I work backwards with a palette of materials that allows me to build in reverse. I don't get to see what I've made until the very end, an extension of the sculptor's maxim 'how do I know what I think until I see what I've made'. I've always enjoyed permeable surfaces that give a sense of interior life (when you cut through a bronze the interior is profoundly disappointing - all the information is on the outside). When you look inot my sculptures, I want things to be found, new thoughts to be had.
I realise now that my constant background question is where are we? and most of my works make some attempt to imagine that. Clearly things seem the way they are because we are the way we are. I imagine an earwig is just as happy with the inner face of a tree's bark as sky and the heart wood as ground (or the other way round), as I generally am with the blue above and the earth below. I like thinking about space and different clouds of reality occupying the same space at the same time -everything in everything else, everywhere all the time. Because I like thinking about these notions, I have been looking for materials that let me play with those kinds of ideas.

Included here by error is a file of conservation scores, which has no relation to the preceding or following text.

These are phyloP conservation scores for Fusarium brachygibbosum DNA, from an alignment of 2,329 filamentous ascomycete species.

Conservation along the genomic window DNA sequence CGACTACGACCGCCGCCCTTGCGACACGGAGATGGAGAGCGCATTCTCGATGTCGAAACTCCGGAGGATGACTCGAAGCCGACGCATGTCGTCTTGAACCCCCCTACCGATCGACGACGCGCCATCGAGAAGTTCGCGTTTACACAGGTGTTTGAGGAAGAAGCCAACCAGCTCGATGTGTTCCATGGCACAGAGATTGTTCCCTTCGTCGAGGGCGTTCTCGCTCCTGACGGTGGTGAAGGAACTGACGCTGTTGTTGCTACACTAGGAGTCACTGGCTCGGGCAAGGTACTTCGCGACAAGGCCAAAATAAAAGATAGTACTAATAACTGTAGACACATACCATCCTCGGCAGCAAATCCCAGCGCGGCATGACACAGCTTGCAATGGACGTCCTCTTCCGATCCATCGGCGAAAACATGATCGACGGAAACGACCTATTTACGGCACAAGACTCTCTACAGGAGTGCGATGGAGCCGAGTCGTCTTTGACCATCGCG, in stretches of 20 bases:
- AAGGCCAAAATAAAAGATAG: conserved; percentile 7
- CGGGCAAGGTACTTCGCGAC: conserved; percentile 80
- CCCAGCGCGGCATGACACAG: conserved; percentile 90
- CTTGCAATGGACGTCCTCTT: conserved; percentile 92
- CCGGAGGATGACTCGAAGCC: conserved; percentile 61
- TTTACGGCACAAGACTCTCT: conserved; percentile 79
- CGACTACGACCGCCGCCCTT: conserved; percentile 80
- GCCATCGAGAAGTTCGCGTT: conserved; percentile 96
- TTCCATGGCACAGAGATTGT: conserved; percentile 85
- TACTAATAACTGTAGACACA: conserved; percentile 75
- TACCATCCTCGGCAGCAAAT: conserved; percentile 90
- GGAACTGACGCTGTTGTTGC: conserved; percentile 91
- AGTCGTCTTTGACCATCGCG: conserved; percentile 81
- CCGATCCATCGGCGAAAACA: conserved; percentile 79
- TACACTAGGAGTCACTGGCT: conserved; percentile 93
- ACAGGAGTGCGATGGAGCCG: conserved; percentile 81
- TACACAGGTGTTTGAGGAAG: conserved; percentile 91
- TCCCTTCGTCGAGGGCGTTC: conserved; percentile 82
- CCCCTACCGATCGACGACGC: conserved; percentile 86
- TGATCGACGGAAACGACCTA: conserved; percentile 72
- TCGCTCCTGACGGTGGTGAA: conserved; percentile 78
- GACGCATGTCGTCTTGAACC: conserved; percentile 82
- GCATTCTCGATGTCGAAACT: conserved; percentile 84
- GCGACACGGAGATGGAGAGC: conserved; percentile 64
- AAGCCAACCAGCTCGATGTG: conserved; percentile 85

These days, for me, it's all about hydrogenated oils (variations on the theme of margarine). It sounds absurd but I am so excited about it. Although the sculpture I have made for Fulmer seems to be made of concrete and steel, it was built in pastry marge, an industrial material designed to be ultra-plastic for lamination beytween skins of dough in the creation of puff patry (spaces being opened between the layers through the baking process). Compared to clay this marge is a third of the weight, it never shrinks or dries out, it's always tacky and malleable and it stays put, it can be washed away from a surface without leaving a trace and it was be used again and again without degrading. Perhaps that doesn't sound much, but to me it opens doors like no other material.